The Vault Regulars

Tuesday, June 28, 2016

Creag Choinnich 538M

From anywhere in Braemar you can see the impressive hill of Creag Choinnich that is located just to the east of the village .
It's not a long walk so we didn't rush get going. We had a wonder around the village where there was an outdoor gear market sale on. We didn't buy anything.
Then the usual tourist bits, the information centre, the art gallery, The Old Bakery and the Co-op for supplies.
Many large motor bikes had descended on Braemar and i mean many. So it took some time to get away with so much engineering around.

Eventually we did get going, passed the chippy and the house with the old railway signs, past the fire station and into the woods. There are numerous paths and not wanting to do the direct short route we picked a path that skirted the perimeter and heading east. It was a good path but eventually became more of an animal track. It was heading up rather than down and so followed it.
More off shoots of the path caused some head scratching but we decided that as long as the paths are going up eventually we will reach the top. That is exactly what happened and to be honest the views we got down to Invercauld bridge and across Glen Callater were wonderful.
Through a bit of a boggy mire brought us to the top and it was well worth the effort.
The day was perfect weather, no breeze, clear tops, the kind of day you wished you had done something higher. However we were where we were so we sat down and enjoyed the scenery for about 1 hr including a late lunch.

The downward path was quite steep in parts and harder than the path we had taken to the top. A number of people were sweating cobs as we passed them going the opposite direction. Is the bar open at the top we were asked. Of course was the reply.

 Looking back to Glen Callater

 Looking over towards the Lion's Head.
 Almost there.
 Creag Choinnich top

 Braemar and the upper Dee 
Trinkets at the top.

Braemar Castle

At the campsite you wouldn't believe where a couple had put their tent. The camping area has 2 fields, 4 small tents shared this expanse. They had put a large tent up with the guy lines going straight in front of our tent door. I don't mean 6ft away i mean 1ft away. The Germans were sat around a picnic table about 30ft away and they just shook there heads and raised there arms as though to say "we know". What kind of people do this, why do they think it's ok?What do they have between their ears.
Because our tent is freestanding, the removal of 4 pegs was all that was required to move it 15ft away. It wasn't far enough, when the couple came back from the shops they started on the booze and got louder and louder, in Scottish accents, (not that i mind Scottish Accents) until as dusk arrived i had had enough and moved the tent another 30ft away so we could barely hear there stories of woe.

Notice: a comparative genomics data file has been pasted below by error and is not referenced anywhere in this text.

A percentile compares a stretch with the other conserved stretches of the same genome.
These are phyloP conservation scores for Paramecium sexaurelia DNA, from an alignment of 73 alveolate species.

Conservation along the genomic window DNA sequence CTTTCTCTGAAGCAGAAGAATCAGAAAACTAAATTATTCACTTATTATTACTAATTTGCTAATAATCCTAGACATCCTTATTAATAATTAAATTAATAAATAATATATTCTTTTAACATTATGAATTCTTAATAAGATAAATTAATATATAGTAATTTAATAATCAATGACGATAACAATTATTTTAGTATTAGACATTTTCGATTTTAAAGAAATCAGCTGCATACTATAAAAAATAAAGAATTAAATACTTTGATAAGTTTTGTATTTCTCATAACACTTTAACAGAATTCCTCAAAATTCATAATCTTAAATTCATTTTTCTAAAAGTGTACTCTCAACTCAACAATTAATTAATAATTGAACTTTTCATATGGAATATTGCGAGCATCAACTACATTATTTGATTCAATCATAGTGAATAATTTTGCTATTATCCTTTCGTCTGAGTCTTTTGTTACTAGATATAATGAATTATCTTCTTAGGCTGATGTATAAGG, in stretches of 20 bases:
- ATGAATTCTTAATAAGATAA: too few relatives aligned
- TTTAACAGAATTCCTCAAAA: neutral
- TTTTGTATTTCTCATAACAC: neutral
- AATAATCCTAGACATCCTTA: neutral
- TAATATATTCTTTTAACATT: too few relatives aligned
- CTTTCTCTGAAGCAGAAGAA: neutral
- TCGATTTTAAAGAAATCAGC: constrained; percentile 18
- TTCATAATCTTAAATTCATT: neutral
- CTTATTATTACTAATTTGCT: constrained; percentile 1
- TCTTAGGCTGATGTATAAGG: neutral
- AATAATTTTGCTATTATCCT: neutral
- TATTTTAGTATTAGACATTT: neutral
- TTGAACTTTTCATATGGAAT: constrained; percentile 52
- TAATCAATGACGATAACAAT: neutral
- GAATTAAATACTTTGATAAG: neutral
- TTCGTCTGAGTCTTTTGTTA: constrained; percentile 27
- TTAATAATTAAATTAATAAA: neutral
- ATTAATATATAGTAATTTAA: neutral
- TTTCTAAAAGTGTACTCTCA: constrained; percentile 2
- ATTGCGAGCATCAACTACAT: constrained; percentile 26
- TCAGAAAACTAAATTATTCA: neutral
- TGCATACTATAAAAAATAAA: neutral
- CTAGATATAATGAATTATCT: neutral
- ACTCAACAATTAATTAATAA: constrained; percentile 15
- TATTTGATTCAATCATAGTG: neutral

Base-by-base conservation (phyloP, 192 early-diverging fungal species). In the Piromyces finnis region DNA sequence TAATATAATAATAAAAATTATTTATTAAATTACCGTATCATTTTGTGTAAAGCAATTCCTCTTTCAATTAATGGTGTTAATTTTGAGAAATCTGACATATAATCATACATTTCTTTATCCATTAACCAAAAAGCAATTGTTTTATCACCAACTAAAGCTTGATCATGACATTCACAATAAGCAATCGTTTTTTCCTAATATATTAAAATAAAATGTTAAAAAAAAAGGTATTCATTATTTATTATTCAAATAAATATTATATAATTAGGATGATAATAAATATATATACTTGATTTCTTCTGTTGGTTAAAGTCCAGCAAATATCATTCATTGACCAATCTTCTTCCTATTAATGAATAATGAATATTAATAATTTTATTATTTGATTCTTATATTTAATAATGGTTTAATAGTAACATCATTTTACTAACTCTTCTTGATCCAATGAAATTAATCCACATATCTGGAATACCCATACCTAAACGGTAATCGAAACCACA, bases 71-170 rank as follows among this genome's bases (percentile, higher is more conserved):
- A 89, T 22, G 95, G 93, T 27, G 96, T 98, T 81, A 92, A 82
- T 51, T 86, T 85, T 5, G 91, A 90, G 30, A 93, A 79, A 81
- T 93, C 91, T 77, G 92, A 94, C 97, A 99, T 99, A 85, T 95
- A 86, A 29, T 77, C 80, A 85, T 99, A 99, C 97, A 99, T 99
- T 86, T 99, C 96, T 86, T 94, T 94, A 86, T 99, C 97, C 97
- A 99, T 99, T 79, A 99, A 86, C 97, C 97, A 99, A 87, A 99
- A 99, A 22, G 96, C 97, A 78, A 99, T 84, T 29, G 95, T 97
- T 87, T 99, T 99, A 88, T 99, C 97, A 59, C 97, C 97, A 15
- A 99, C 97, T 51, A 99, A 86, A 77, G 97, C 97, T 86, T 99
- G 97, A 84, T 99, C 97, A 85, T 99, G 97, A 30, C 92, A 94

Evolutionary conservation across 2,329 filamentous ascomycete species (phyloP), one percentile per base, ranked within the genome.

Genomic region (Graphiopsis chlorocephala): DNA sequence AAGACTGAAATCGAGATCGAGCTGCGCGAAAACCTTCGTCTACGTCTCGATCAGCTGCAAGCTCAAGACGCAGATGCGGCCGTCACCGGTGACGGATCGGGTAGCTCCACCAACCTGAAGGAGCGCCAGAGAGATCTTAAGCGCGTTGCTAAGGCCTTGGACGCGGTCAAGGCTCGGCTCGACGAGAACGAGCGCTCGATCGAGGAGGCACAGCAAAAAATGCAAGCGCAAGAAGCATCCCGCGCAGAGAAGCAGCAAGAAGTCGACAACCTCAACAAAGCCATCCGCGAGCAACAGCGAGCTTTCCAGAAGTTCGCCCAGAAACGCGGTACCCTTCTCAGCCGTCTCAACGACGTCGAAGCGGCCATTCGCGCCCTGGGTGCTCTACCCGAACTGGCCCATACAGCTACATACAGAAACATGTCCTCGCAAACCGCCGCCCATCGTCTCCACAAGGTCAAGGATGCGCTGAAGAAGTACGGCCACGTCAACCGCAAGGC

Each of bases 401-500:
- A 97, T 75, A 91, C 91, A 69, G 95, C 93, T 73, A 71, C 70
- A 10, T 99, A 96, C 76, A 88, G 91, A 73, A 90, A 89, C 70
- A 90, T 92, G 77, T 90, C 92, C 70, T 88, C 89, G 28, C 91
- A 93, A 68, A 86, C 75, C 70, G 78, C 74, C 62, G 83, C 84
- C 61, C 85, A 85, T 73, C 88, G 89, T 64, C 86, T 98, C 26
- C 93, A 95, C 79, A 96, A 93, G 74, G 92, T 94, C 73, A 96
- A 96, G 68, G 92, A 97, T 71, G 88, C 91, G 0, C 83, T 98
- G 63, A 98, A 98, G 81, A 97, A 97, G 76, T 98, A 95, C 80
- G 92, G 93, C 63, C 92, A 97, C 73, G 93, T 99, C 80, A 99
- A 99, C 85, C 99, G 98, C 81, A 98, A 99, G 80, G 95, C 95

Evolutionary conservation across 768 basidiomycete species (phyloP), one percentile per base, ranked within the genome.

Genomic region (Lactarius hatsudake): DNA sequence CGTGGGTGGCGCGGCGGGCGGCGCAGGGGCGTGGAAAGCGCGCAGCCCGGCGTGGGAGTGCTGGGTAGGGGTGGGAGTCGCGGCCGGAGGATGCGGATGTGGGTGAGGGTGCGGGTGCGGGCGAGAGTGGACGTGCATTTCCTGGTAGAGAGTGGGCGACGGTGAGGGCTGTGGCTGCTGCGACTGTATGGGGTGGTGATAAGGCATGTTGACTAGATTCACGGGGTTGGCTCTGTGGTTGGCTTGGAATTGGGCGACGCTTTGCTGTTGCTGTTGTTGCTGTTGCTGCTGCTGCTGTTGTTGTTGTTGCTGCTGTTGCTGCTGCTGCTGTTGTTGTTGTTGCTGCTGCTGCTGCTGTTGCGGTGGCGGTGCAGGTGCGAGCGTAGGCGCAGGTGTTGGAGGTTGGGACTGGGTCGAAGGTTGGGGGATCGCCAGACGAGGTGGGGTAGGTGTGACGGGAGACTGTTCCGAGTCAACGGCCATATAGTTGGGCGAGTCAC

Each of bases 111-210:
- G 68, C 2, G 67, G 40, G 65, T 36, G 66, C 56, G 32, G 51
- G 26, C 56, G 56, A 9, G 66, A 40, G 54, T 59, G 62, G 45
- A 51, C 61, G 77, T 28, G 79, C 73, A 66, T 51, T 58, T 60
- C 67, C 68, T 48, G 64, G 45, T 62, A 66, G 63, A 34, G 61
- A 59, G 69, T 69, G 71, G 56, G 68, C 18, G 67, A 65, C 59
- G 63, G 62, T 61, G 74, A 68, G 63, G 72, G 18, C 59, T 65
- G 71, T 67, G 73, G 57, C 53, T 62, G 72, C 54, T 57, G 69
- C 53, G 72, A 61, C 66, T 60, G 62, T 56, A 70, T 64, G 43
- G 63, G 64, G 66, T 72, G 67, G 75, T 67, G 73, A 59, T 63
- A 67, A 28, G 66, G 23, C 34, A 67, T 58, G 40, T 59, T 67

Monday, June 27, 2016

Onto Braemar.

Its a nice trip from Cannich to Braemar which we did via Nethy Bridge, Brown Bridge, Tomintoul and Cock Bridge.
Stopping off for a coffee in Tomintoul was a bit of a shock to the system, when we entered what used to be the old Fire Station we were met by a very enthusiastic lady who never came up for breath during our entire stop. The cafe itself is full of memorabilia and photographs of the old station and is worth a visit.

I have been to Braemar campsite before and it was good to see that it remains a top site. The tent area was empty so we had the flattest bit of ground.
Out and about in Braemar we found out that the Fife was still closed and that it will not re-open until 2018.
The Old Bakery was open unlike Challenge week when it was closed. I believe it was closed because of a funeral.

Without the Fife open,  Braemar is a sad watering hole. The Invercauld Hotel has a public bar but its a bit sterile and not cheap. The Moorfield is lifeless as most hotel bars can be. The owners are pleasant enough and chatty and the beer was good.

I hear that what used to be the Off Licence opposite the Fife, which closed down last year, may re-open as a pub, so fingers crossed for that.
Back at the campsite we had neighbours, three tents belonging to German Motorcyclists. Pleasant folk.

The weather was pretty good and the morning brought the same. Sheila wanted to see Mar Lodge in the flesh having seen numerous photographs before. So it was that we headed off walking along the path on the south side of the River Dee until it petered out and we had to join the road.

Just before the car park into Moronne Birkwood i spotted a number of female Deer on the opposite river bank and watched them for a while cautiously moving west until at one point i counted that there were around 60 of them. What a sight, magnificent.